States differ in their approach to the question of who has the burden of proof in a condemnation case, an issue discussed more thoroughly in Michael Rikon’s recent article published in the Practical Real Estate Lawyer. As Mr. Rikon explains, there are essentially three separate groups: those that have no burden of proof on the issue of damages, those that place the burden of proof on the claimant, and those that require the condemnor to prove its assay of damages.
In New York, the burden of proof is on the court to assure that the award of the constitutional requirement of just compensation is attained. As United States Supreme Court Justice Felix Frankfurter wrote, “[s]ince land and buildings are assumed to have some transferable value, when a claimant for just compensation for their taking proves that he was their owner, that proof is ipso facto proof that he is entitled to some compensation.” Kimball Laundry Co. v United States, 338 US 1, 20 (1949). Thus, to hold a claimant responsible for the burden of proof for the value of their property is contrary to well-established law that the court has the burden of proof.
Indeed, as Mr. Rikon explains, it is illogical to put the burden of proof on the claimant, as condemnation is not a private litigation but rather the enforcement of a constitutional mandate that just compensation be paid. In other words, even if the claimant fails in his burden of proof, it is not that he will be non-suited and receive no compensation. Rather, in this worst case scenario, the claimant will simply receive the amount proven by the condemnor.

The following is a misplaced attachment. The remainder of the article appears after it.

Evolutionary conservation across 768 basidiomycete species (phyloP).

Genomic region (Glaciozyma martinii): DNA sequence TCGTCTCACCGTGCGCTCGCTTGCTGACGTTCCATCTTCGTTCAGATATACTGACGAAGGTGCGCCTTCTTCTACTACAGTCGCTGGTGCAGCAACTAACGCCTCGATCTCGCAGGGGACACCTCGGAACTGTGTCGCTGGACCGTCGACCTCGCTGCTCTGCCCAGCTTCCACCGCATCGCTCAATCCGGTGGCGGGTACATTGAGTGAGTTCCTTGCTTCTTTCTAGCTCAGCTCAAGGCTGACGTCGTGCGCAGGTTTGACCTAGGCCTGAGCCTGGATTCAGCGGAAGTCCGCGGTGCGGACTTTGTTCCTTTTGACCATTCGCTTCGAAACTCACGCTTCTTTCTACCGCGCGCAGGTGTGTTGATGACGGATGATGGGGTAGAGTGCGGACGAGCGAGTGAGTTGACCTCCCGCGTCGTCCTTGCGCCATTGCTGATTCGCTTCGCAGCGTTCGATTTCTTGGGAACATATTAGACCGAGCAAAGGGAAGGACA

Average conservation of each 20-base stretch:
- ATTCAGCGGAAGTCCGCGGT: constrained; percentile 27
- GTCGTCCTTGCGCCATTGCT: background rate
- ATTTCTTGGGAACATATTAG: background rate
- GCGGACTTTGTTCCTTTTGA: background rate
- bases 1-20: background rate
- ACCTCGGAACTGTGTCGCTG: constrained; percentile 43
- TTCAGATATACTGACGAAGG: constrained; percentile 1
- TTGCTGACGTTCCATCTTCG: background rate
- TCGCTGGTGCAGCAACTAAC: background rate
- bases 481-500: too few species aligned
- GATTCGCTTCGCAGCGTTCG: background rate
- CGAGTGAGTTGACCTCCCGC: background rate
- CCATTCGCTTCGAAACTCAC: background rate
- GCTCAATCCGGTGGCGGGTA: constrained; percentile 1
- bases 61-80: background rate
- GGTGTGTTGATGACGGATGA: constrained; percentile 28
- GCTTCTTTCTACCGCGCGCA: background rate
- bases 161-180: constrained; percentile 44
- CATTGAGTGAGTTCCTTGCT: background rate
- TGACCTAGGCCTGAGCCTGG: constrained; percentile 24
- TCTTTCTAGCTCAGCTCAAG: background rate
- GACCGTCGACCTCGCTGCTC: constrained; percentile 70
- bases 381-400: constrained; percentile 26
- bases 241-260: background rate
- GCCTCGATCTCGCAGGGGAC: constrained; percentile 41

Any award of just compensation must be premised on valid appraisals of the property. New York’s Appellate Division, Second Department, summarized the process as follows:
[If] the appraisals of both parties were defective, there should be a new trial to determine the proper theory of valuation. A condemnation proceeding is not a private litigation. There is a constitutional mandate upon the court to give just and fair compensation for any property taken. This means “just” to the claimant and “just” to the people who are required to pay for it. The rule is abundantly clear that property must be appraised at its highest and best use and paid for accordingly. Where we find it is not… we must remit for retrial upon the proper theory… Accordingly, we remit this case for the taking of testimony and a new determination of an appropriate theory of valuation upon which the court may derive a value of the parcel…
Yaphank Dev. Company v County of Suffolk, 609 NYS2d 346, 248 (NY App Div 1994).
A condemnor will often incorrectly claim that the claimant has the burden of proof to prove that the condemning authority’s valuation is incorrect. The law does not require a former owner, whose property has been taken against its will, to disprove the valuation put on his property by the condemnor’s appraiser.